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Today, in the middle of a progressive short squeeze for BlackBerry (NASDAQ:BBRY), rampant selling appeared out of nowhere to drive the stock price down. What was the awful news? No one knew.

Bear raids are illegal. Selling stock for the sole purpose of driving the price is outright manipulation and a banned activity in most capital markets. Basically, if you are going to sell the hell out of BlackBerry, you need a reason to do it, otherwise you could get investigated. You need a cover story.

Shorts - Using Obscure Analyst and Tech Media Editors for 'Cover'

I wrote an article for Seeking Alpha last February that described in detail how this fraud is perpetrated "BlackBerry And Forbes: Battleground Stocks And Headline Risks". In this article, I showed you the symbiotic relationship between Brian Blair of Wedge Partners and Eric Savitz at Forbes (Savitz's since left Forbes). In that article I showed you, without any doubt, how Blair had expressed an 'opinion' and Savitz turned that into a horror headline that was used to "paint" BlackBerry during a bear raid. Suddenly, Brian Blair's 'opinion' became a statement of fact courtesy of Forbes.

You see, shorts cannot just sell out of the blue to cause a panic for no reason; that would be a bear raid. As a workaround, the shorts in the BlackBerry battle use small, lesser known, analysts as their PR flack, their cannon fodder. They are not really analysts. Yet why is it that when Brian Blair puts out a report, it gets picked up used to make helter-skelter Halloween headlines… out of what are simply his opinions! Yesterday's horror was nothing but his 'estimates' again:

"We believe BlackBerry has trimmed their production expectations for the Z10 for the remainder of calendar year 2013. We estimate that the company may have trimmed Z10 production units by 4-6 million units for the year. If accurate..."

This is just a replay of last month's Forbes fiasco but with Barron's tech desk doing the heavy lifting through Tiernan Ray. (Forbes has revamped its editorial tone since Savitz left and these gents can't find much air time there). Ray just re-printed large quotes in their entirety without caring to comment or even think about what he was doing. In fact, he never questioned the source of the information. Compare Barron's coverage to Bloomberg's coverage (Professional journalists):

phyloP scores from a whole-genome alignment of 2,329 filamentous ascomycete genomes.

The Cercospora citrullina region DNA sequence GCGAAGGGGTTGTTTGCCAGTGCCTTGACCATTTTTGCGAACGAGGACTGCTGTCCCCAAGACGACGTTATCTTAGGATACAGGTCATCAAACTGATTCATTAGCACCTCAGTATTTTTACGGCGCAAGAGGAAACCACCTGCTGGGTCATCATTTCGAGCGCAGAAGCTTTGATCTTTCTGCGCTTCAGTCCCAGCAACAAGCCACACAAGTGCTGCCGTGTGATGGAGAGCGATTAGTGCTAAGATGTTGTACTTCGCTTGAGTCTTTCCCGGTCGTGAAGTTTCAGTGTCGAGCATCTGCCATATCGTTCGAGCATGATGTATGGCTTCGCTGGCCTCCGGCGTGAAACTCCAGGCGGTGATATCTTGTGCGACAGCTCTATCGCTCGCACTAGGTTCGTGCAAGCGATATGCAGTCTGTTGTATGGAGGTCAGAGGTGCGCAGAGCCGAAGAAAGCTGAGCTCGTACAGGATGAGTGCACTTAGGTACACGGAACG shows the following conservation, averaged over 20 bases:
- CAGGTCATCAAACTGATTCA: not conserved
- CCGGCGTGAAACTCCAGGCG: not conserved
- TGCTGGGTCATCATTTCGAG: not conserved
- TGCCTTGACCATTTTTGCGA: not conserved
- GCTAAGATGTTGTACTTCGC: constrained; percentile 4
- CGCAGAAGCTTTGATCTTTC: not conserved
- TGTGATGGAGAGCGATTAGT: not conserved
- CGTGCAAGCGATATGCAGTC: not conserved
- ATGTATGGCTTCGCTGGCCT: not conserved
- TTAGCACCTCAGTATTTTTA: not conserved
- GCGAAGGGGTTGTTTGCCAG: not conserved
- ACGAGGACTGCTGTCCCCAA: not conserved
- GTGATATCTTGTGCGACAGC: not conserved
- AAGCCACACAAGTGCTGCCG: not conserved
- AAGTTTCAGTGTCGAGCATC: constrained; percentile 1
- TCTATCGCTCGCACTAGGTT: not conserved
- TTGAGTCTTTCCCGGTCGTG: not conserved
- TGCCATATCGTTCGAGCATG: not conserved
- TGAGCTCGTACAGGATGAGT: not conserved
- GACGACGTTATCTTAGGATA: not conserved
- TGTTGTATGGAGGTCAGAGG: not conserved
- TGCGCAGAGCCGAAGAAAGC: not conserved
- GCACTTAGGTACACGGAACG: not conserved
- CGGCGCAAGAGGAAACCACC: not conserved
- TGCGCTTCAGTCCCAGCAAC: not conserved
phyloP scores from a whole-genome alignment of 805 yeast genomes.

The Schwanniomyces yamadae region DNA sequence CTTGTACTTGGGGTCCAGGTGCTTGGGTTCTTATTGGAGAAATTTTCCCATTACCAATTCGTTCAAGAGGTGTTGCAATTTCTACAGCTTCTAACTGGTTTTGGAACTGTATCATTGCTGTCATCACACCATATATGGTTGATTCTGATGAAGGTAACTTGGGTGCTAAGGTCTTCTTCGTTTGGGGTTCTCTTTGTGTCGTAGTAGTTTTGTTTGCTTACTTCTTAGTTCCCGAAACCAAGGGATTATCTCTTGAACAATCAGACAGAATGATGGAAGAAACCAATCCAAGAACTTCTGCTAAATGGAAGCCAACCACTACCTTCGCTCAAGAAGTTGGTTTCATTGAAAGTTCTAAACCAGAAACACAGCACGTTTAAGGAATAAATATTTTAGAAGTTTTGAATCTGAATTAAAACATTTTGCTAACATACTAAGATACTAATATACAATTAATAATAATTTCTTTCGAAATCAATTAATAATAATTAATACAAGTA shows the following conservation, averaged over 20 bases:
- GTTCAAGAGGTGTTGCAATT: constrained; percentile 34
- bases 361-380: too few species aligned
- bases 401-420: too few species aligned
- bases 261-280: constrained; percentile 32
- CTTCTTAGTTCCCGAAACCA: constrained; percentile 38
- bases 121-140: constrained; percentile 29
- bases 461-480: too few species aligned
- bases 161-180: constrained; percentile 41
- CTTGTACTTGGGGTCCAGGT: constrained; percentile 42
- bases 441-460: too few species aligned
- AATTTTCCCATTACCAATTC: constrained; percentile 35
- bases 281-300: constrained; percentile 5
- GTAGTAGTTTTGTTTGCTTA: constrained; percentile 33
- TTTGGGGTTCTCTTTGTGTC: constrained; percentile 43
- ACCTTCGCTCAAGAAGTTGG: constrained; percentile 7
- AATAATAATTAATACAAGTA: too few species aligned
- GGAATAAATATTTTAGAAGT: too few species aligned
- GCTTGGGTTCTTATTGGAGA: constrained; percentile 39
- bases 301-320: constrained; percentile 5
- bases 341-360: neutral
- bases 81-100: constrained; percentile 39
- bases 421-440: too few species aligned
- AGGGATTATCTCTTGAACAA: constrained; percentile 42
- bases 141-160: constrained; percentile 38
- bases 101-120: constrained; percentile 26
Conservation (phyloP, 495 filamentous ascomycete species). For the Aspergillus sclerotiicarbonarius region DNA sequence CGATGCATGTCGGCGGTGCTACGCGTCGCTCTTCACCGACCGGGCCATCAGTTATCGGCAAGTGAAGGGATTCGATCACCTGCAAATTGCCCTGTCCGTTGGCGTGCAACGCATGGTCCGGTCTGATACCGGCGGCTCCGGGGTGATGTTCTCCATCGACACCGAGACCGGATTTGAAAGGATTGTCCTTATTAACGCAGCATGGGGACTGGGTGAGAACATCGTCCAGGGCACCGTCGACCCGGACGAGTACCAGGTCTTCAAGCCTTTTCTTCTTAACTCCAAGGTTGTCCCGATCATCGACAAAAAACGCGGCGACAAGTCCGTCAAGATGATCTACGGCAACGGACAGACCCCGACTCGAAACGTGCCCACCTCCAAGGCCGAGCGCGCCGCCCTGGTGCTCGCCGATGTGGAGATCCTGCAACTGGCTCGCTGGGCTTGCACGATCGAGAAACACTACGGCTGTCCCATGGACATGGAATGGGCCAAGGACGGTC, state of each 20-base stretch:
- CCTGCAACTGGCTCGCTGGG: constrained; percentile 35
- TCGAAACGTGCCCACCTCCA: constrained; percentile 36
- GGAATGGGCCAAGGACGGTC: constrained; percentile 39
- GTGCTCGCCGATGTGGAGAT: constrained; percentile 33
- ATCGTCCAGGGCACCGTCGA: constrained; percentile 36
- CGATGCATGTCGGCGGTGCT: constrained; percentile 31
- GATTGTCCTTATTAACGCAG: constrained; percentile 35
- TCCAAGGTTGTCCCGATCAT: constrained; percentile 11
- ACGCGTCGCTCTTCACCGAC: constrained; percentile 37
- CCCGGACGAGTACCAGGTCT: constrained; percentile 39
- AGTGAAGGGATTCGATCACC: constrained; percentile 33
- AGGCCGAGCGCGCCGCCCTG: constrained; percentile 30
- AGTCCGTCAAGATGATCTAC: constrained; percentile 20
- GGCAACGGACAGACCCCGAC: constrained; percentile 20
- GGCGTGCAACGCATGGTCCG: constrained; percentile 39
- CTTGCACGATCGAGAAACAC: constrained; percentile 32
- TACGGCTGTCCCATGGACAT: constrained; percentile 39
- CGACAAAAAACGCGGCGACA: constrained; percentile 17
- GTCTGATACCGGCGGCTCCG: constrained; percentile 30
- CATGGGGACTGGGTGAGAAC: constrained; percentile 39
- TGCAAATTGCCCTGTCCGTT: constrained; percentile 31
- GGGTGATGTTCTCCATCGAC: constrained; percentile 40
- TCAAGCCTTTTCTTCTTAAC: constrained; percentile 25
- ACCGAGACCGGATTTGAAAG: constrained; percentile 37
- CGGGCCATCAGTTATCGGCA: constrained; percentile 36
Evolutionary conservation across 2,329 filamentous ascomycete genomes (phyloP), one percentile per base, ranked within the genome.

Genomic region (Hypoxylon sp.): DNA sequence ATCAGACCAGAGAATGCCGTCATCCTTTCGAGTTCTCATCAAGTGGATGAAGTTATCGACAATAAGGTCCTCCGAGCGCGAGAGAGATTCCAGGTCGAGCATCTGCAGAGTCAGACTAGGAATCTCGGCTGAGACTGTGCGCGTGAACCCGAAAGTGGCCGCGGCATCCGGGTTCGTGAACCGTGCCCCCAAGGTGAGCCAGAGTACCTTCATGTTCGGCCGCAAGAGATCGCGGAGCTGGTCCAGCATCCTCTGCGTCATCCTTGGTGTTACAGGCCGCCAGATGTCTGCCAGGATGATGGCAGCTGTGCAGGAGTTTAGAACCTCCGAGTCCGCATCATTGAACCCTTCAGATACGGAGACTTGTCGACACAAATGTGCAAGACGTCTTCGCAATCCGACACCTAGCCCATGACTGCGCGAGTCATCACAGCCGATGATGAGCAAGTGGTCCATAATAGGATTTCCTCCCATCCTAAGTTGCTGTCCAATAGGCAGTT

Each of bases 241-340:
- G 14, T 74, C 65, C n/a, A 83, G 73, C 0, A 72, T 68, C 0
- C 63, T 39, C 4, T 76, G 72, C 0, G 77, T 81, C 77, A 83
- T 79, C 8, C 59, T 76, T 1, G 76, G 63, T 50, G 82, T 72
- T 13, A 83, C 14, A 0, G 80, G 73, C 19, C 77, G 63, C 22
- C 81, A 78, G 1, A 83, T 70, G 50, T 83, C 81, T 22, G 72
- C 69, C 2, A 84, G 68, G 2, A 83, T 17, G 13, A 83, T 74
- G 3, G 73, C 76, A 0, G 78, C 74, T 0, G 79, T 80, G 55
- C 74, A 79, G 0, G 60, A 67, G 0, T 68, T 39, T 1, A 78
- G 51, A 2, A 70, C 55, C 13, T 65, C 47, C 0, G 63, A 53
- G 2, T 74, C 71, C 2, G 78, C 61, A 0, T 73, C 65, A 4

"The company may have cut 4 million to 6 million units, Brian Blair, a Wedge Partners analyst, said today in a note, without saying where he got the information."

Those journalists pointed out quite clearly that there was no stated fact behind these "thoughts" conjured up by Wedge Partners. How a little known analyst can conjure up a "thought" and turn it into a fact that, with Barron's help, wipes hundreds of millions of dollars in market cap from BlackBerry is beyond belief. Only in America can such journalism still exist.

The BlackBerry shorts feed the journalist who, knowingly or not, help scare people and provide a "cover" for the bear raid. Tiernan Ray's second quoted analyst is a short favourite and a man I've pursued with great success in the UK: Pacific Crest's James Faucette.

The UK Guardian newspaper ran a story largely quoting James Faucette concerning BlackBerry's failing to pass intelligence services new security checks.